However, too much iron in the body, especially inorganic iron fed along with Vitamin C will cause this type of iron to circulate and recirculate in the system, settling in organs causing or adding to IOS without the body ever really utilizing the inorganic iron for bodily functions. The body becomes toxic with iron that cannot be utilized. You may even see a “bronzing of the feathers” due to iron overload syndrome.
We should not be afraid of our birds receiving organic iron in their diet. This would be from natural sources such as food sources, not ferric or ferrous iron from heavy metal laden equipment. (These terms should not be confused with “heme, organic iron” and “non-heme, inorganic iron” which differentiates between animal and plant iron. I am simply referring to “organic” as a naturally occurring iron in food vs “inorganic” which is a man-made, heavy metal iron.)
Foods with a high ORAC rating (oxygen radical absorbance), in other words overall high anti-oxidant activity will also oxygenate our birds’ systems. Most of us know these foods to be dark in color like berries and tender greens.
Finally if your bird has flakey skin you need to consider a yeast infection. It may be that your bird is only dehydrated and I have covered that above, but it may be that your bird has a yeast infection. It is fairly common for our birds to have chronic yeast infections, especially if they have been on a highly processed diet of kibble, fed table foods of high starch foods and have been fed fruits along with those foods *at the same time.* How and when we feed foods, the way we combine foods has much to do with how their digestive tracts will process those foods and how their overall bodily systems will react. When feeding starches along with proteins, sugars along with starches, high Omega 6 diets, we are causing a cascade of battling bacteria within the digestive tract. Some foods break down faster than other foods. When this happens it causes the remaining food to ferment in the digestive tract allowing for unhealthy bacteria to begin to grow. Bad bacteria grow at a faster rate than healthy bacteria and soon yeast will follow.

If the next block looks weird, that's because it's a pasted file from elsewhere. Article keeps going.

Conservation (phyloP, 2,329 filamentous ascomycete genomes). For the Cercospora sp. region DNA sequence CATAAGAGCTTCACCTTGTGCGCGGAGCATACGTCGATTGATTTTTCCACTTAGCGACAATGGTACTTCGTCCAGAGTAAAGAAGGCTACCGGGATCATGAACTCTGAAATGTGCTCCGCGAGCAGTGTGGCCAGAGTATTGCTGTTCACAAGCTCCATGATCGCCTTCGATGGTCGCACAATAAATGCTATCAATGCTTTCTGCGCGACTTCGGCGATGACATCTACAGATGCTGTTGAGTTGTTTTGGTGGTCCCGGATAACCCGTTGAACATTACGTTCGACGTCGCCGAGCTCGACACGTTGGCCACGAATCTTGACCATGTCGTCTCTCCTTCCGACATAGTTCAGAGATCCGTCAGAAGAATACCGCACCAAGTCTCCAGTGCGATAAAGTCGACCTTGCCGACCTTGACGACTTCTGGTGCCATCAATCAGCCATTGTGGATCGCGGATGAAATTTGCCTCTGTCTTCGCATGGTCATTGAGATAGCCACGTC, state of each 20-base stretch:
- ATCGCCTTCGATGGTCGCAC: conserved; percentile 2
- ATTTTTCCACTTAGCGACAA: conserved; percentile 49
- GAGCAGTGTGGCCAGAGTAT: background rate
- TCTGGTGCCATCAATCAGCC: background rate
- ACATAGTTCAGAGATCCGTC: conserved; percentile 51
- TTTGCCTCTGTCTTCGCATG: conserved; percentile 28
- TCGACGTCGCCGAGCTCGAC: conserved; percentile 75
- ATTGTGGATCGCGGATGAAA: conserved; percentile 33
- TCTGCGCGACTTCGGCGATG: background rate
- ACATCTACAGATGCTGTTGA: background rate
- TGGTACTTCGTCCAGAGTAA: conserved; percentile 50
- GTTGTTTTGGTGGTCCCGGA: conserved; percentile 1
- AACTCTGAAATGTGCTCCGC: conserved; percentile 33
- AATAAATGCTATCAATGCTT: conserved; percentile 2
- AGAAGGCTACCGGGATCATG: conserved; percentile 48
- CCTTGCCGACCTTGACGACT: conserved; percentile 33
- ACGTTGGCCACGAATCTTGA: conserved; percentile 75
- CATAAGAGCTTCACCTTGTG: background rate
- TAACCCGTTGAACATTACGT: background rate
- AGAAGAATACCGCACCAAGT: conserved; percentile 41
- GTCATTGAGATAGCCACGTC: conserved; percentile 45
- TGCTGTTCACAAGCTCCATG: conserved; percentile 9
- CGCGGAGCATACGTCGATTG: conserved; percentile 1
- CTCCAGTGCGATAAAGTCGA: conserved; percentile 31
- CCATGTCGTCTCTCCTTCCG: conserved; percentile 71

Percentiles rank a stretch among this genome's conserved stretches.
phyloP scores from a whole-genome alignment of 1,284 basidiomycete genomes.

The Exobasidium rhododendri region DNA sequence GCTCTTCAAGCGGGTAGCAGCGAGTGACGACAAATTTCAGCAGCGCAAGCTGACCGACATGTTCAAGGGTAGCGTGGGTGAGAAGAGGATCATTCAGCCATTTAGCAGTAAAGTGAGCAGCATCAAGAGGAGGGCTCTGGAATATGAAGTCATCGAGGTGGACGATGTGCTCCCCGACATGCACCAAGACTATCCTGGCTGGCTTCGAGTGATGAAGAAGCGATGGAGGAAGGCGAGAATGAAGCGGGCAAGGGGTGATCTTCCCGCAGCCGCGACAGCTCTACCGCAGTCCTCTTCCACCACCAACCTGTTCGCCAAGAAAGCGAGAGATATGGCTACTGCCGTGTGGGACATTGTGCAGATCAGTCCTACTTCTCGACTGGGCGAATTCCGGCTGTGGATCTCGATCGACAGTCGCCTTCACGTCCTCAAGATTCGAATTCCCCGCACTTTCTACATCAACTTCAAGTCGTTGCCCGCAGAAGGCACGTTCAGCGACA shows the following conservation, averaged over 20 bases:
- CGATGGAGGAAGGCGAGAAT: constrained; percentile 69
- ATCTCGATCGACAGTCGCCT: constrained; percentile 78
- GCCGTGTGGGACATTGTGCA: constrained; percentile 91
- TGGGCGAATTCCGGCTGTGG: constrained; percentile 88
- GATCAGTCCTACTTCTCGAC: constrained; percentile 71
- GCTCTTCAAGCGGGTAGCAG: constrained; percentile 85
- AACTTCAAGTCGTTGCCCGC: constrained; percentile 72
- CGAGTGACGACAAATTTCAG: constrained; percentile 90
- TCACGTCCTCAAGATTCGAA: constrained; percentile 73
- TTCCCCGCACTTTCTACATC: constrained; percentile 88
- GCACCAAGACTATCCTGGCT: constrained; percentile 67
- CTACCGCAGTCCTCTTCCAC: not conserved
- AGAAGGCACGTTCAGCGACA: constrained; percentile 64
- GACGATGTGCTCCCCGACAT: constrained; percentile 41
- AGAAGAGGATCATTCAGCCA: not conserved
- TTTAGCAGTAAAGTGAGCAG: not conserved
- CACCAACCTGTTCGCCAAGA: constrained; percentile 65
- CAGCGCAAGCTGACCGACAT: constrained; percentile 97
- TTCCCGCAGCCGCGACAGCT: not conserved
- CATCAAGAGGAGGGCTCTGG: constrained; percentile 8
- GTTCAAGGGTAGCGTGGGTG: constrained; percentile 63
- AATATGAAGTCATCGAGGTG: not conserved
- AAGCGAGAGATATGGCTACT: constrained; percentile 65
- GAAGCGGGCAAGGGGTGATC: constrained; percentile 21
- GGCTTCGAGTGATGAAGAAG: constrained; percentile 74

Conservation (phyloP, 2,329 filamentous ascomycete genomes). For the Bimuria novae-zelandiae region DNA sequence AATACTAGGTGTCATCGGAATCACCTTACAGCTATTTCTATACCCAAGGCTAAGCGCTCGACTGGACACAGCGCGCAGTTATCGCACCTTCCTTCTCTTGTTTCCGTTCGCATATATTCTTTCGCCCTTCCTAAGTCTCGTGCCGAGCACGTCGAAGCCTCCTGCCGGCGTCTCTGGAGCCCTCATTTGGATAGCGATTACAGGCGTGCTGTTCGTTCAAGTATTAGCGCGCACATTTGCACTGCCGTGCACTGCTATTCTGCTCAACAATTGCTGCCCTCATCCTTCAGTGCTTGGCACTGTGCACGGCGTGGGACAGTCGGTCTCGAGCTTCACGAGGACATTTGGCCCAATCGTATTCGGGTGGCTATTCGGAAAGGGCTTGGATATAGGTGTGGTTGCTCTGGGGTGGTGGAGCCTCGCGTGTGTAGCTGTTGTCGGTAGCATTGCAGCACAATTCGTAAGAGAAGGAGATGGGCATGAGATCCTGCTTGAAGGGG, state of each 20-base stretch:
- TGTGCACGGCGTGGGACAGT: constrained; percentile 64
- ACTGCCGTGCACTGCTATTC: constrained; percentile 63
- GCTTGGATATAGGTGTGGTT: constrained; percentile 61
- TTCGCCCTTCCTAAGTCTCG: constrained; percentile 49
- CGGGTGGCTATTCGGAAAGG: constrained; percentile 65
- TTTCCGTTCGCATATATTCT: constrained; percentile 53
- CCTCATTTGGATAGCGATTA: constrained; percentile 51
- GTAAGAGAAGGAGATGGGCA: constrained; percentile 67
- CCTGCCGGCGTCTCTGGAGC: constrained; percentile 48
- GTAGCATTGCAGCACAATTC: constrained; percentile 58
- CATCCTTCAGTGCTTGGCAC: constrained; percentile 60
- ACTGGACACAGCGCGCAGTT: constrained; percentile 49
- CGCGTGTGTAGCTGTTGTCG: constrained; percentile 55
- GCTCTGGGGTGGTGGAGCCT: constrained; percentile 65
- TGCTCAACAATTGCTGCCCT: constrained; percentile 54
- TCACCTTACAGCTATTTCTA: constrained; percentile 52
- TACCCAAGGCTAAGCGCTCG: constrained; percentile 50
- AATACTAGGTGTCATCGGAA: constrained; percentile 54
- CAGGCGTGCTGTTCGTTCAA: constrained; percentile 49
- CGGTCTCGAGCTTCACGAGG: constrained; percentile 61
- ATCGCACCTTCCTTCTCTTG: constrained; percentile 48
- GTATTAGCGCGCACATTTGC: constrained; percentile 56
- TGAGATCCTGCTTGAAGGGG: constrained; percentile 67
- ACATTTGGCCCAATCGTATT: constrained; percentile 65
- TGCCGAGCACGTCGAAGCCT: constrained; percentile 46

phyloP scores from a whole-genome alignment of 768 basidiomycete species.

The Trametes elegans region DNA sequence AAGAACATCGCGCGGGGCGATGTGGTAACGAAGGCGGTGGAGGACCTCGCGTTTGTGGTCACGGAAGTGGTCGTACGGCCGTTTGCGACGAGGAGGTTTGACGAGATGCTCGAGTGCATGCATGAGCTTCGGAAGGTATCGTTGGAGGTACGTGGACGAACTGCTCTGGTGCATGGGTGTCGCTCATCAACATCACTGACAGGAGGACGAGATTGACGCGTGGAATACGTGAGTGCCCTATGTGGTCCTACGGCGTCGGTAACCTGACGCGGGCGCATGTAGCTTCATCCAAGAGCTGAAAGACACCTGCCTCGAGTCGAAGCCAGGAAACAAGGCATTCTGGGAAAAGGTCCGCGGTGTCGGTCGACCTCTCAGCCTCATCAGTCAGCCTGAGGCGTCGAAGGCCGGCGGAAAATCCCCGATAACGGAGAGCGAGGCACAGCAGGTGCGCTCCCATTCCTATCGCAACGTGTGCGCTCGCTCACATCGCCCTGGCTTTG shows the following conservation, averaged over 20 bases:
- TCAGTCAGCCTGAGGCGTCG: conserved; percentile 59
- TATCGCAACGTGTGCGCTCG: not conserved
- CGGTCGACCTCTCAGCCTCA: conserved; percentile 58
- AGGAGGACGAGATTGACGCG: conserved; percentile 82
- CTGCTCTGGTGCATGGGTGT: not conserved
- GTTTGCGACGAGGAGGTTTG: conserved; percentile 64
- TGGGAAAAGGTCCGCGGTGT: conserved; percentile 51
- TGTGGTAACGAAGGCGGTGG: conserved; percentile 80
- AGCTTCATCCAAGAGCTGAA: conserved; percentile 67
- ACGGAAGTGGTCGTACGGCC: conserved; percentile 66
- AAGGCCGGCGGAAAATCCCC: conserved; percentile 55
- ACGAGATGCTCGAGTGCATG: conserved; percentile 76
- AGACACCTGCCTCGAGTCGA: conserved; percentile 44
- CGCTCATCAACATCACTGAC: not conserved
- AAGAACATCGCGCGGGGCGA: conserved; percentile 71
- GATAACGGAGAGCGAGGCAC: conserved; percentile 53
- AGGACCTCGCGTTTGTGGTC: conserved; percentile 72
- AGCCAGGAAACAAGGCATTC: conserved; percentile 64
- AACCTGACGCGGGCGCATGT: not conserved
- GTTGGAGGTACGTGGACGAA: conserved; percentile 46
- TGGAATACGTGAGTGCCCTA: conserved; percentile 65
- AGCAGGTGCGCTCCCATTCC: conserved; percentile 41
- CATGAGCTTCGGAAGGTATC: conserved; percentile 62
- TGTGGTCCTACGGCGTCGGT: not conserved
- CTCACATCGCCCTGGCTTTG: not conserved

If you suspect that your bird is developing or has developed a yeast infection I urge you to visit your vet for a fecal float, a crop swab and a good checkup. Once you have your bird on a plan to reverse the yeast infection, using either your vet’s plan of action or your avian nutritional consultant’s plan of action, then you need to rethink your bird’s dietary plan so you know how to combine foods in such a way that yeast doesn’t gain an opportunity to grow inside your bird’s digestive tract. It’s not a simple matter of eliminating a certain food; it’s a matter of knowing what to feed and when.
We’ve covered a lot in Part 2 of “Is My Bird Sick?” I would imagine there is a lot more we could discuss, but this gives all of us some basic starting points to look for regarding our birds’ skin and the overall health of our birds. Don’t forget, we can’t just look at the skin and not everything else about our birds; remember to view the droppings on a daily basis too. If we are practicing a truly “holistic” approach about the health of our birds we will be examining everything mind, body and soul!
Ref: (1) http://strawberryplants.org/2011/03/strawberry-allergy; (2) http://www.peteducation.com/article.cfm?c=15+1829&aid=2721.
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View Part 1 here: http://exoticbirdclubonline.com/reallyraw/educational-series-is-my-bird-sick-part-1-2